The appellate process is how our legal system gives any wrongly convicted person a chance to correct legal failures. The Federal Appellate Circuit courts can review and overturn – or affirm – rulings. This is a complex process that anyone with questions about their conviction must understand.
Who are the primary persons involved in an Appellate court?
The main parties concerned in an appeal are the appellant and the appellee.
- The appellant: The appellant is the individual or party that lost the original case. It is the appellant’s duty to identify the error or mistake in the decision. They must then convince the appellate court that the error is so significant that the grounds for the appeal are valid. At that point, the appeals court will convene a trial to examine this possibility.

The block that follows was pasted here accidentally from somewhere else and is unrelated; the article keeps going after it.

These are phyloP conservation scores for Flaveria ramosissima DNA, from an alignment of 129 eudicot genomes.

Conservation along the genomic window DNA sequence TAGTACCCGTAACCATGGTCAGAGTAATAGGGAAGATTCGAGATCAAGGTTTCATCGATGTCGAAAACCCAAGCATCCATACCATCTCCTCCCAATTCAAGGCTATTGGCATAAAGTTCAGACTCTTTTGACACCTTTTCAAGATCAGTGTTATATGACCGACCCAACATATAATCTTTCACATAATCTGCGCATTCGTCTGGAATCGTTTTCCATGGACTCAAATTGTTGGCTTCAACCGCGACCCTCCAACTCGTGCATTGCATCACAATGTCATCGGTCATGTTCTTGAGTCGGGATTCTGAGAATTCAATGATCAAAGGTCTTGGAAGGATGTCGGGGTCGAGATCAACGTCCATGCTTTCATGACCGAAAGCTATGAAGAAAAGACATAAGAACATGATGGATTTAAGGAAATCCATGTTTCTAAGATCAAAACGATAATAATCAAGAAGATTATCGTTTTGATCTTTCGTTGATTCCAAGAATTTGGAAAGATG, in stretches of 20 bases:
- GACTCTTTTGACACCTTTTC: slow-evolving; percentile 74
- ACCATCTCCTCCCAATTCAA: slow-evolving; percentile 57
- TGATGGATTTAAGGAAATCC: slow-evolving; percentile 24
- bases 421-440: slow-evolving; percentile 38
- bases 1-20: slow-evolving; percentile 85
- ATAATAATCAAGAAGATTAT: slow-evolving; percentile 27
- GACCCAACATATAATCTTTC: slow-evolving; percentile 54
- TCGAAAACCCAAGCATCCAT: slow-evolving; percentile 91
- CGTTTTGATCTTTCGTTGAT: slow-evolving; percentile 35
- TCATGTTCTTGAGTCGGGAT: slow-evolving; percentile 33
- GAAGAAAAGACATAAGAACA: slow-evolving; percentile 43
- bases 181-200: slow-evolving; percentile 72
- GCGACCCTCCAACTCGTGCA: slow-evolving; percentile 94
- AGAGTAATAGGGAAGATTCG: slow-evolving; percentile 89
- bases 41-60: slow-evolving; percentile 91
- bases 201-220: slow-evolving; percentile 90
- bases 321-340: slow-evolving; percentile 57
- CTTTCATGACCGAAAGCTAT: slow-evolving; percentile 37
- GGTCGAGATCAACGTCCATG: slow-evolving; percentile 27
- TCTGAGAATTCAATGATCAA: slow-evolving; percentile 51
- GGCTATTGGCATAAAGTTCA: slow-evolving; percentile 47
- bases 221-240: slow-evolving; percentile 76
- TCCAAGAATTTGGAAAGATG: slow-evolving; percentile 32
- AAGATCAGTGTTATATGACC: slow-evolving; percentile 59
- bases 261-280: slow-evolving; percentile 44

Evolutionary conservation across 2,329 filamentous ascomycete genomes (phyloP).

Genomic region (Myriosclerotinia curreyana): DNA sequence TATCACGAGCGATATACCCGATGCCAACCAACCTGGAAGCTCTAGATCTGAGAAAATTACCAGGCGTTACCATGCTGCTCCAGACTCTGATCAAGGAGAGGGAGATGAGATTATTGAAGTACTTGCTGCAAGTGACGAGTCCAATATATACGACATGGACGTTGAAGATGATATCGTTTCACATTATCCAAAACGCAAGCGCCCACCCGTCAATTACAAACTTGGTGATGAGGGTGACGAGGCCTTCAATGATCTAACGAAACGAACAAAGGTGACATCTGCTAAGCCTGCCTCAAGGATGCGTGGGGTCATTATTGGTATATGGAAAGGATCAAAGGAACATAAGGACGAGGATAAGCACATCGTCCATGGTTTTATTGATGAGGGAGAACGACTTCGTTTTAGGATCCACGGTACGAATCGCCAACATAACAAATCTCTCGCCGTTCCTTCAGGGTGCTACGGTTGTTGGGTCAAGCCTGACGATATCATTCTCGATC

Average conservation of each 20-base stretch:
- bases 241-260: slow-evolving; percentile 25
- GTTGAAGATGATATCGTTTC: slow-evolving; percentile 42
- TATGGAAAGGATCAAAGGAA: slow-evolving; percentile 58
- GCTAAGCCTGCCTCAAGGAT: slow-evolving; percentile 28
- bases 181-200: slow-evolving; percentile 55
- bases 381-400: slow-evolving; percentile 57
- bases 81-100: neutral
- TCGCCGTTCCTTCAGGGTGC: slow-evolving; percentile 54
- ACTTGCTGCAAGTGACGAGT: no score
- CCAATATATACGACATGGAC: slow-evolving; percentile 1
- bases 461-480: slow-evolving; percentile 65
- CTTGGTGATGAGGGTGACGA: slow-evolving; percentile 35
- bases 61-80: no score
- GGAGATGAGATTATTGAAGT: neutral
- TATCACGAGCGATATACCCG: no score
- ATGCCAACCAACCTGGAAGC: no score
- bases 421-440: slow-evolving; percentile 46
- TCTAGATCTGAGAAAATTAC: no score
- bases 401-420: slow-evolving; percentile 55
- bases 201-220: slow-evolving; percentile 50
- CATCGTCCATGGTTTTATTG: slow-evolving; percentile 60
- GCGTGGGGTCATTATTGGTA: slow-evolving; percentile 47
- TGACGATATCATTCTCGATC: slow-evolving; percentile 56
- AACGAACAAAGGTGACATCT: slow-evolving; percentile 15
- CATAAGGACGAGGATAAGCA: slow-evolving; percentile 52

- The appellee: The appellee is typically the party that was successful in the initial trial, either the State in criminal law or the victorious party in a civil one. It is the duty of the appellee to defend the decision of the judge or jury in the trial court. The appellee needs to prove that the decision was correct and the appeal has no merit.
Anytime someone files an appeal, all persons involved must adhere to the Florida Rules of Appellate Procedure. It is an extraordinarily complex method.
Why should I hire an appellate lawyer?
While you can file an appeal on your own, it’s not advisable. The process is so complicated, even for a lawyer with no experience in appellate litigation. An appellate lawyer representing either party must meticulously review the entire appeal, examining and reexamining trial transcripts, motions and evidentiary materials.
The sad truth of the legal system is that the courts don’t always get it right on their first try. But you have the opportunity for a second chance.